Viewers typically do not regard the music video as a commercial for an album or act. Aufderheide (1986) describes the connection of viewer to video."With nary a reference to cash or commodities, music videos cross the consumer's gaze as a series of mood states. They trigger nostalgia, regret, anxiety, confusion, dread, envy, admiration, pity, titillation--attitudes at one remove from the primal expression such as passion, ecstasy, and rage. The moods often express a lack, an incompletion, an instability, a searching for location. In music videos, those feelings are carried on flights of whimsy, extended journeys into the arbitrary." (p. 63)

That music videos present compelling mood states that may claim the attention of the viewer is not a matter of happenstance.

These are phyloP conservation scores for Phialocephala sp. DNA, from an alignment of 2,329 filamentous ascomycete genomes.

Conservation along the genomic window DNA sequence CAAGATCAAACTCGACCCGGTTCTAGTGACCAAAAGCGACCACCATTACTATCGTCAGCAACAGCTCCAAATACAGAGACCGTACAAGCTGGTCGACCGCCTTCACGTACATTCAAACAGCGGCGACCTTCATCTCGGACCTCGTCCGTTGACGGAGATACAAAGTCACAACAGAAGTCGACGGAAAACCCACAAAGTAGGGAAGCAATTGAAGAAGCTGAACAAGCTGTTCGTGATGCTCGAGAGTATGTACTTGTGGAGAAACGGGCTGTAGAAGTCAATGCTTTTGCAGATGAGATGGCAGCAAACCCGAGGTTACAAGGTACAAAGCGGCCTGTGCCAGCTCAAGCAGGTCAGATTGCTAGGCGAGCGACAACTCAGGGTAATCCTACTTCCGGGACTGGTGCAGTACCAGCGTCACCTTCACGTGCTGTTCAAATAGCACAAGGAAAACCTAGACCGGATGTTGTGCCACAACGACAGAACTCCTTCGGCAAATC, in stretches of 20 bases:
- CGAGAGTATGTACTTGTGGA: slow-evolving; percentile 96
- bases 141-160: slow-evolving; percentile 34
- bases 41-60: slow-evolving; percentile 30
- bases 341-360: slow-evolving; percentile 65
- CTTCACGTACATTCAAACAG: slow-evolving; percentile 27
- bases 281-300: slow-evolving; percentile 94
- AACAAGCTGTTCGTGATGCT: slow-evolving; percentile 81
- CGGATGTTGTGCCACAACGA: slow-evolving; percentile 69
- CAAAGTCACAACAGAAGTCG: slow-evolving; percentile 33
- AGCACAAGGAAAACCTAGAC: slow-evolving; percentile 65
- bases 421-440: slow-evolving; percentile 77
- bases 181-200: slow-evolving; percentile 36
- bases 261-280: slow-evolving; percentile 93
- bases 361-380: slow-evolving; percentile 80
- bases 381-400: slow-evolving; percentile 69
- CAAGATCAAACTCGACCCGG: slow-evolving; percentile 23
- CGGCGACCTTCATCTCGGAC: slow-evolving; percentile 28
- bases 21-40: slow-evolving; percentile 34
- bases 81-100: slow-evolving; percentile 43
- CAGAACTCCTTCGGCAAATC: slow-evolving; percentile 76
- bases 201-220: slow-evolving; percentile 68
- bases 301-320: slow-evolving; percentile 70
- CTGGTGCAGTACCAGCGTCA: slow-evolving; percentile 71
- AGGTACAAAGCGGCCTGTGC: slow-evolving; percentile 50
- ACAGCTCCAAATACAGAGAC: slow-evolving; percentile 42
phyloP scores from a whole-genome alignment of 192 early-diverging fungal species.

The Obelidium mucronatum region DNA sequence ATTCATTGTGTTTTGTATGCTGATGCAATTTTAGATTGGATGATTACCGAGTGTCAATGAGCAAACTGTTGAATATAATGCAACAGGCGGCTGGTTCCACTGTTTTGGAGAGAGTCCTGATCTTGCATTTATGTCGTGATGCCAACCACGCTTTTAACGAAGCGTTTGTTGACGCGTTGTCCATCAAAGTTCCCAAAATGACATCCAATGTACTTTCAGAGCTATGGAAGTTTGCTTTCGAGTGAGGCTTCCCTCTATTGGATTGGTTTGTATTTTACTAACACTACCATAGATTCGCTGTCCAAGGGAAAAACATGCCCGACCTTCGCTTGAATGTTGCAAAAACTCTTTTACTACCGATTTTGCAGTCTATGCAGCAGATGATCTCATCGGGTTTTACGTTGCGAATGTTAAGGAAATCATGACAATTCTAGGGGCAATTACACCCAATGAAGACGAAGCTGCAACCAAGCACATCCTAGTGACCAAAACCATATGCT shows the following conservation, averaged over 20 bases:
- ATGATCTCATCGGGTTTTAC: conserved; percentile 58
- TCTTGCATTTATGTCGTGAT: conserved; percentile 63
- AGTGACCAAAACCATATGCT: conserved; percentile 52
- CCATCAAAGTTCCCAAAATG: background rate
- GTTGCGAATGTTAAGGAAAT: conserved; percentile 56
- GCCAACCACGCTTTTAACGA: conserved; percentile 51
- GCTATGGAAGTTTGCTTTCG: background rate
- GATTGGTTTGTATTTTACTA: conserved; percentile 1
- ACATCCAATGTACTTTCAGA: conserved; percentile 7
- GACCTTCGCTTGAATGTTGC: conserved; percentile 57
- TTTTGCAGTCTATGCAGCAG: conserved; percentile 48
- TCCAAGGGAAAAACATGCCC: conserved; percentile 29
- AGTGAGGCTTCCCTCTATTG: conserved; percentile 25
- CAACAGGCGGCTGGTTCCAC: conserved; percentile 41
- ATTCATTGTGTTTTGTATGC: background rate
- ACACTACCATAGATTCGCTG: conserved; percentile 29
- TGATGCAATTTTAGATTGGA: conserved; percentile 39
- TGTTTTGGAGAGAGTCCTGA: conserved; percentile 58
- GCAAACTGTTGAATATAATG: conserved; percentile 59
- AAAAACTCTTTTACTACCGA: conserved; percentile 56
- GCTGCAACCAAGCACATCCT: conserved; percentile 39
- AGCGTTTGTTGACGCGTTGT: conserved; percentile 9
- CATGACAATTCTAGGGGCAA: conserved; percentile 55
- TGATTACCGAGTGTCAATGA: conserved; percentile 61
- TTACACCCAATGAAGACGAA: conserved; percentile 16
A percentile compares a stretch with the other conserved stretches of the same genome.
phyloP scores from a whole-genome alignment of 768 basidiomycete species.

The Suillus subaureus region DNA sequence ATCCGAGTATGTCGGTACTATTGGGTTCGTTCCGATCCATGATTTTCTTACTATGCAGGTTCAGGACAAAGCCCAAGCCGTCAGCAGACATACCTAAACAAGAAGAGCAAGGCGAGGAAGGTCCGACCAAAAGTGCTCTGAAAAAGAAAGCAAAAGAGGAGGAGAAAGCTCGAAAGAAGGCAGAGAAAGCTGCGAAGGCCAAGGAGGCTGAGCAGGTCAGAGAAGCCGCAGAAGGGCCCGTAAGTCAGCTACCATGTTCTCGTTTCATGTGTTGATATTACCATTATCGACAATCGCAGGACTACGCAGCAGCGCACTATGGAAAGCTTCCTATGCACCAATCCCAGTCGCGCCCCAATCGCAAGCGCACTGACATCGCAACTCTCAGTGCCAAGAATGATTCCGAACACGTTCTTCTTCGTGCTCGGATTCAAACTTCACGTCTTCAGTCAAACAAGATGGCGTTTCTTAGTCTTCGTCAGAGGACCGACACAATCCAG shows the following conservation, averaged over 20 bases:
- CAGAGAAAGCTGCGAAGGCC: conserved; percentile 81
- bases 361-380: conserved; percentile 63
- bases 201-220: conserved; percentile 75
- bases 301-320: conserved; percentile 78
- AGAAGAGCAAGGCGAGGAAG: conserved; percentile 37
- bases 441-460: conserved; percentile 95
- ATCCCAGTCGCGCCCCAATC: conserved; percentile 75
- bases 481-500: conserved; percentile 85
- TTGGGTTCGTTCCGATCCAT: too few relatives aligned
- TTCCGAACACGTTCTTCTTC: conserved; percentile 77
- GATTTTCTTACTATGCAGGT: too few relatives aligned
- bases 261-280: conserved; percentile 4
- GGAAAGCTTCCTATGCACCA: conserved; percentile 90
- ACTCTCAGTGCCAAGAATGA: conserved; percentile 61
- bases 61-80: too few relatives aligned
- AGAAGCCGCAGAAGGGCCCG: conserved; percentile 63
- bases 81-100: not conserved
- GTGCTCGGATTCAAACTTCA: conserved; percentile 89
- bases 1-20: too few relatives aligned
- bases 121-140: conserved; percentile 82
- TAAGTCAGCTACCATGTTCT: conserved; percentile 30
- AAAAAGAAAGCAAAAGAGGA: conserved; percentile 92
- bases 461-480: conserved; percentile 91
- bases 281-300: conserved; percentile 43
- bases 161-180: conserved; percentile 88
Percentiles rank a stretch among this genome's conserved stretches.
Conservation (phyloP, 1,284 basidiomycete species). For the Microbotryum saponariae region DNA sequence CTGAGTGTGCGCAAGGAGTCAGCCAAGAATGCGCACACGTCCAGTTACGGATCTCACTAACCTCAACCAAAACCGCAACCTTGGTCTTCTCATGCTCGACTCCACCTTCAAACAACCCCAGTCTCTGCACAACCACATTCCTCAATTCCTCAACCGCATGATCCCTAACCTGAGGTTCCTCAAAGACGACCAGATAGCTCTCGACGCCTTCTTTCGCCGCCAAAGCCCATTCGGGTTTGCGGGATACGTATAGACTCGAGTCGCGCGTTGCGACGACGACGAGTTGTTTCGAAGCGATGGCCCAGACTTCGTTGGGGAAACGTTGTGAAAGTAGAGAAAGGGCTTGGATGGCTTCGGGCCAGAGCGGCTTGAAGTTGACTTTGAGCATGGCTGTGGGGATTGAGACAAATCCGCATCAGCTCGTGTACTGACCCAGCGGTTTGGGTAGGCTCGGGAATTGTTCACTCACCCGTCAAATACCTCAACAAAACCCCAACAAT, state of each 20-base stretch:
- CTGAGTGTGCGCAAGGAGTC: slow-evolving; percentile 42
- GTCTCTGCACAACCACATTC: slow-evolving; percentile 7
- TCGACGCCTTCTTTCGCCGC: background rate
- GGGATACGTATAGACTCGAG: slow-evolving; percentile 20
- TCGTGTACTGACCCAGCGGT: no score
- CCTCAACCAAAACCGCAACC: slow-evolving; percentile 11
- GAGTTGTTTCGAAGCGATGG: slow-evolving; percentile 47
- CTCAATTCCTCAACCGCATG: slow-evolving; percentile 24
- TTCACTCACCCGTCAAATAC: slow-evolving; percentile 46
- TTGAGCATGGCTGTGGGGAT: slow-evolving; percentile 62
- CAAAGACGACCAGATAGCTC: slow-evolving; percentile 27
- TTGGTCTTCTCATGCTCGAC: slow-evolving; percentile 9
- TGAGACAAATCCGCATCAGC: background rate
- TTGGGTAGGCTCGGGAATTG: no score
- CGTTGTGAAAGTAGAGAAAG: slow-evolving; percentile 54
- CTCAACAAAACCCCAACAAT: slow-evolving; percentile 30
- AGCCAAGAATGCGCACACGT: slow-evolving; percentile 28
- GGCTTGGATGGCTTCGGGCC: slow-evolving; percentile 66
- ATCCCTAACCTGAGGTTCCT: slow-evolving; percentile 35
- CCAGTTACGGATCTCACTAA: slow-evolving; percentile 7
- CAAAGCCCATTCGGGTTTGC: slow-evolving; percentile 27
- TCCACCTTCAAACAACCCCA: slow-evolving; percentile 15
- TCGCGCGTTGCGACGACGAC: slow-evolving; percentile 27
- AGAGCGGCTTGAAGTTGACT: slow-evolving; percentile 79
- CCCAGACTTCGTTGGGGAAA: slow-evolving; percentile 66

Abt (1987) states that "directors of videos strive to make their products as exciting as the music. In the struggle to establish and maintain a following, artists utilize any number of techniques in order to appear exotic, powerful, tough, sexy, cool, unique" (p. 103). Further, Abt indicates a video must compete with other videos.

"They must gain and hold the viewer's attention amidst other videos; help establish, visualize, or maintain the artist's image; sell that image and the products associated with it; and perhaps, carry one or several direct or indirect messages . . ." (p. 97).

Music videos may be further characterized by three broad typologies: performance, narrative, and conceptual (Firth, 1988).
These types describe the form and content selected by the director or artist to attract viewers and to convey a direct or indirect message.